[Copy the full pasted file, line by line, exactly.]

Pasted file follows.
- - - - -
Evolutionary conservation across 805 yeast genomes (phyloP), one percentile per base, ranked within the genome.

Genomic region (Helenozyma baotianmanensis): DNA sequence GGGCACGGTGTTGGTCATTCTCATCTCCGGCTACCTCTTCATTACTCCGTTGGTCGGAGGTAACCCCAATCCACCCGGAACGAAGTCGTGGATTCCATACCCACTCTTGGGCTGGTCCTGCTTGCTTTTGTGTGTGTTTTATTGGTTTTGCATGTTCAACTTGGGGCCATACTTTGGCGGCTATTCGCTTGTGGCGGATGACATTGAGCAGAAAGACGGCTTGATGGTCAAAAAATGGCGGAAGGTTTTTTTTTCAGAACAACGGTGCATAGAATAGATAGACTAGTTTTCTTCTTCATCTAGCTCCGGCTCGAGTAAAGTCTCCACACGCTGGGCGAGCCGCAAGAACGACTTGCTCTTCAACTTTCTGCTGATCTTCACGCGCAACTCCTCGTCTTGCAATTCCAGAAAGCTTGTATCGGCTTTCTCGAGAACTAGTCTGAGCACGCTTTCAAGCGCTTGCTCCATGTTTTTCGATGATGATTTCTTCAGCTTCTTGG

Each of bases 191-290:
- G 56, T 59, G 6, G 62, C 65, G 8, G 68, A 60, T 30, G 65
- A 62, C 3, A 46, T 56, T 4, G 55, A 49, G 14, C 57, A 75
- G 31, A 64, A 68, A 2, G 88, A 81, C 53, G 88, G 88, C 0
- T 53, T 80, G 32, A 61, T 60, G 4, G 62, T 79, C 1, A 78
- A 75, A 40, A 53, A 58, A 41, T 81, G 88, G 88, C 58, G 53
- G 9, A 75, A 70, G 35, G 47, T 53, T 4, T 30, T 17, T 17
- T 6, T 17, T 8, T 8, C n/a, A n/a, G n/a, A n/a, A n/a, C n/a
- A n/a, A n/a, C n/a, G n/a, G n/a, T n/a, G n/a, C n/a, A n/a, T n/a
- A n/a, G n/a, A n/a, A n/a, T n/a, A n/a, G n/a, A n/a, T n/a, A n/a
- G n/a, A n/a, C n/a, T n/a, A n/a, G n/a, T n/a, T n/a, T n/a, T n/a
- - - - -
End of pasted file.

Evolutionary conservation across 805 yeast genomes (phyloP), one percentile per base, ranked within the genome.

Genomic region (Helenozyma baotianmanensis): DNA sequence GGGCACGGTGTTGGTCATTCTCATCTCCGGCTACCTCTTCATTACTCCGTTGGTCGGAGGTAACCCCAATCCACCCGGAACGAAGTCGTGGATTCCATACCCACTCTTGGGCTGGTCCTGCTTGCTTTTGTGTGTGTTTTATTGGTTTTGCATGTTCAACTTGGGGCCATACTTTGGCGGCTATTCGCTTGTGGCGGATGACATTGAGCAGAAAGACGGCTTGATGGTCAAAAAATGGCGGAAGGTTTTTTTTTCAGAACAACGGTGCATAGAATAGATAGACTAGTTTTCTTCTTCATCTAGCTCCGGCTCGAGTAAAGTCTCCACACGCTGGGCGAGCCGCAAGAACGACTTGCTCTTCAACTTTCTGCTGATCTTCACGCGCAACTCCTCGTCTTGCAATTCCAGAAAGCTTGTATCGGCTTTCTCGAGAACTAGTCTGAGCACGCTTTCAAGCGCTTGCTCCATGTTTTTCGATGATGATTTCTTCAGCTTCTTGG

Each of bases 191-290:
- G 56, T 59, G 6, G 62, C 65, G 8, G 68, A 60, T 30, G 65
- A 62, C 3, A 46, T 56, T 4, G 55, A 49, G 14, C 57, A 75
- G 31, A 64, A 68, A 2, G 88, A 81, C 53, G 88, G 88, C 0
- T 53, T 80, G 32, A 61, T 60, G 4, G 62, T 79, C 1, A 78
- A 75, A 40, A 53, A 58, A 41, T 81, G 88, G 88, C 58, G 53
- G 9, A 75, A 70, G 35, G 47, T 53, T 4, T 30, T 17, T 17
- T 6, T 17, T 8, T 8, C n/a, A n/a, G n/a, A n/a, A n/a, C n/a
- A n/a, A n/a, C n/a, G n/a, G n/a, T n/a, G n/a, C n/a, A n/a, T n/a
- A n/a, G n/a, A n/a, A n/a, T n/a, A n/a, G n/a, A n/a, T n/a, A n/a
- G n/a, A n/a, C n/a, T n/a, A n/a, G n/a, T n/a, T n/a, T n/a, T n/a